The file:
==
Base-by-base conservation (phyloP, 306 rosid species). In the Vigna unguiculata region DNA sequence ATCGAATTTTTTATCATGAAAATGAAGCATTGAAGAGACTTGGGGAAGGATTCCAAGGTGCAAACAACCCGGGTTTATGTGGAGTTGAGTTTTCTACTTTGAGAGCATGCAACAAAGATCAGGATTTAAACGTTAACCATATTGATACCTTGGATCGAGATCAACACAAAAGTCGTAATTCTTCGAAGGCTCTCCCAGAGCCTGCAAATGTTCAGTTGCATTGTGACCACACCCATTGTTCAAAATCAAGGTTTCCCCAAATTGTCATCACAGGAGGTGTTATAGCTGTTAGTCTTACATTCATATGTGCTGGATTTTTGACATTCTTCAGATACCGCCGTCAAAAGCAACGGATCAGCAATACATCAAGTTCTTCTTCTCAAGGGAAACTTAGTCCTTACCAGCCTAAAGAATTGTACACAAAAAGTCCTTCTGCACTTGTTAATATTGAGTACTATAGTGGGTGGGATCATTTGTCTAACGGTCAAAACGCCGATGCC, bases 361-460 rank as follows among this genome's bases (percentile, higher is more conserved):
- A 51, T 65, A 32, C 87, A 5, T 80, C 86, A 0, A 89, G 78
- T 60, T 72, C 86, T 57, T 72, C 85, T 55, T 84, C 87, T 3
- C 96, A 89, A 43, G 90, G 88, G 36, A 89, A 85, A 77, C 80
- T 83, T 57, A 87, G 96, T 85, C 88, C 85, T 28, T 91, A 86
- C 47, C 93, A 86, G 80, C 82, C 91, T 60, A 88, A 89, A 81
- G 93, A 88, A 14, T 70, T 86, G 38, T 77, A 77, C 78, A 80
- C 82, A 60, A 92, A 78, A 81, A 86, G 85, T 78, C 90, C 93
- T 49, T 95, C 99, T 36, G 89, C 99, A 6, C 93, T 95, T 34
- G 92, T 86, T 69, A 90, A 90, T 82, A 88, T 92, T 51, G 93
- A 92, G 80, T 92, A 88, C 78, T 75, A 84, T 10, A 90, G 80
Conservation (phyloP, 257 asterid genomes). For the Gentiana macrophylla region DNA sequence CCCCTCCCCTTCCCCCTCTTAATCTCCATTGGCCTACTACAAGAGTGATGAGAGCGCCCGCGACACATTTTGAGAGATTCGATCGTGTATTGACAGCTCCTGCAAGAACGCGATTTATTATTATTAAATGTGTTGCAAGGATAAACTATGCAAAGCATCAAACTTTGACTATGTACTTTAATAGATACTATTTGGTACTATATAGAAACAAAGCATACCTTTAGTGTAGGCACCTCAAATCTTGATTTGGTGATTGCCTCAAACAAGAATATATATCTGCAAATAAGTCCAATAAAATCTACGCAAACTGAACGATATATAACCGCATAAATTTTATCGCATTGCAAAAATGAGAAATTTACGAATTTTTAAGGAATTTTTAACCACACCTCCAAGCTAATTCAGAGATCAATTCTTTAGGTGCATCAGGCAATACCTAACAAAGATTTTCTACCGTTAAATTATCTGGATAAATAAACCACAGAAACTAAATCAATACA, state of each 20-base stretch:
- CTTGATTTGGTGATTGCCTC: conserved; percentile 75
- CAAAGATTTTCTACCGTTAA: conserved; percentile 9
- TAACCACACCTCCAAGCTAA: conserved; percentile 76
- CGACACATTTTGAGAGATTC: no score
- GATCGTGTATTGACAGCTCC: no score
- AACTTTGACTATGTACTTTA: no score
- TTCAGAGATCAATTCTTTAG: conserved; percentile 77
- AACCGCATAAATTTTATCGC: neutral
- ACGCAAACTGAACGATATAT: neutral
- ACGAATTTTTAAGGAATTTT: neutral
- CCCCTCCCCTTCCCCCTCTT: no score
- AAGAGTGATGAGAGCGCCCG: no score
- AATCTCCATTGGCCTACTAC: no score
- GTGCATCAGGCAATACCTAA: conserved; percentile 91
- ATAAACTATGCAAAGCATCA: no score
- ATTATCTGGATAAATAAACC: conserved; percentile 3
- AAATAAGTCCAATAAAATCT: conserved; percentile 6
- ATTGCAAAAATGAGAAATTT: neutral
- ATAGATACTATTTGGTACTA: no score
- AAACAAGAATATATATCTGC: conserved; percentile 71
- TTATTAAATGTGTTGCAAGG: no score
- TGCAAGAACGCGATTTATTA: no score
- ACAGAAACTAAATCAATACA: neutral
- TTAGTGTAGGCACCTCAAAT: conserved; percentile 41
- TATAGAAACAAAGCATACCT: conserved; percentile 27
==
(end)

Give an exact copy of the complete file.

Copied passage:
Base-by-base conservation (phyloP, 306 rosid species). In the Vigna unguiculata region DNA sequence ATCGAATTTTTTATCATGAAAATGAAGCATTGAAGAGACTTGGGGAAGGATTCCAAGGTGCAAACAACCCGGGTTTATGTGGAGTTGAGTTTTCTACTTTGAGAGCATGCAACAAAGATCAGGATTTAAACGTTAACCATATTGATACCTTGGATCGAGATCAACACAAAAGTCGTAATTCTTCGAAGGCTCTCCCAGAGCCTGCAAATGTTCAGTTGCATTGTGACCACACCCATTGTTCAAAATCAAGGTTTCCCCAAATTGTCATCACAGGAGGTGTTATAGCTGTTAGTCTTACATTCATATGTGCTGGATTTTTGACATTCTTCAGATACCGCCGTCAAAAGCAACGGATCAGCAATACATCAAGTTCTTCTTCTCAAGGGAAACTTAGTCCTTACCAGCCTAAAGAATTGTACACAAAAAGTCCTTCTGCACTTGTTAATATTGAGTACTATAGTGGGTGGGATCATTTGTCTAACGGTCAAAACGCCGATGCC, bases 361-460 rank as follows among this genome's bases (percentile, higher is more conserved):
- A 51, T 65, A 32, C 87, A 5, T 80, C 86, A 0, A 89, G 78
- T 60, T 72, C 86, T 57, T 72, C 85, T 55, T 84, C 87, T 3
- C 96, A 89, A 43, G 90, G 88, G 36, A 89, A 85, A 77, C 80
- T 83, T 57, A 87, G 96, T 85, C 88, C 85, T 28, T 91, A 86
- C 47, C 93, A 86, G 80, C 82, C 91, T 60, A 88, A 89, A 81
- G 93, A 88, A 14, T 70, T 86, G 38, T 77, A 77, C 78, A 80
- C 82, A 60, A 92, A 78, A 81, A 86, G 85, T 78, C 90, C 93
- T 49, T 95, C 99, T 36, G 89, C 99, A 6, C 93, T 95, T 34
- G 92, T 86, T 69, A 90, A 90, T 82, A 88, T 92, T 51, G 93
- A 92, G 80, T 92, A 88, C 78, T 75, A 84, T 10, A 90, G 80
Conservation (phyloP, 257 asterid genomes). For the Gentiana macrophylla region DNA sequence CCCCTCCCCTTCCCCCTCTTAATCTCCATTGGCCTACTACAAGAGTGATGAGAGCGCCCGCGACACATTTTGAGAGATTCGATCGTGTATTGACAGCTCCTGCAAGAACGCGATTTATTATTATTAAATGTGTTGCAAGGATAAACTATGCAAAGCATCAAACTTTGACTATGTACTTTAATAGATACTATTTGGTACTATATAGAAACAAAGCATACCTTTAGTGTAGGCACCTCAAATCTTGATTTGGTGATTGCCTCAAACAAGAATATATATCTGCAAATAAGTCCAATAAAATCTACGCAAACTGAACGATATATAACCGCATAAATTTTATCGCATTGCAAAAATGAGAAATTTACGAATTTTTAAGGAATTTTTAACCACACCTCCAAGCTAATTCAGAGATCAATTCTTTAGGTGCATCAGGCAATACCTAACAAAGATTTTCTACCGTTAAATTATCTGGATAAATAAACCACAGAAACTAAATCAATACA, state of each 20-base stretch:
- CTTGATTTGGTGATTGCCTC: conserved; percentile 75
- CAAAGATTTTCTACCGTTAA: conserved; percentile 9
- TAACCACACCTCCAAGCTAA: conserved; percentile 76
- CGACACATTTTGAGAGATTC: no score
- GATCGTGTATTGACAGCTCC: no score
- AACTTTGACTATGTACTTTA: no score
- TTCAGAGATCAATTCTTTAG: conserved; percentile 77
- AACCGCATAAATTTTATCGC: neutral
- ACGCAAACTGAACGATATAT: neutral
- ACGAATTTTTAAGGAATTTT: neutral
- CCCCTCCCCTTCCCCCTCTT: no score
- AAGAGTGATGAGAGCGCCCG: no score
- AATCTCCATTGGCCTACTAC: no score
- GTGCATCAGGCAATACCTAA: conserved; percentile 91
- ATAAACTATGCAAAGCATCA: no score
- ATTATCTGGATAAATAAACC: conserved; percentile 3
- AAATAAGTCCAATAAAATCT: conserved; percentile 6
- ATTGCAAAAATGAGAAATTT: neutral
- ATAGATACTATTTGGTACTA: no score
- AAACAAGAATATATATCTGC: conserved; percentile 71
- TTATTAAATGTGTTGCAAGG: no score
- TGCAAGAACGCGATTTATTA: no score
- ACAGAAACTAAATCAATACA: neutral
- TTAGTGTAGGCACCTCAAAT: conserved; percentile 41
- TATAGAAACAAAGCATACCT: conserved; percentile 27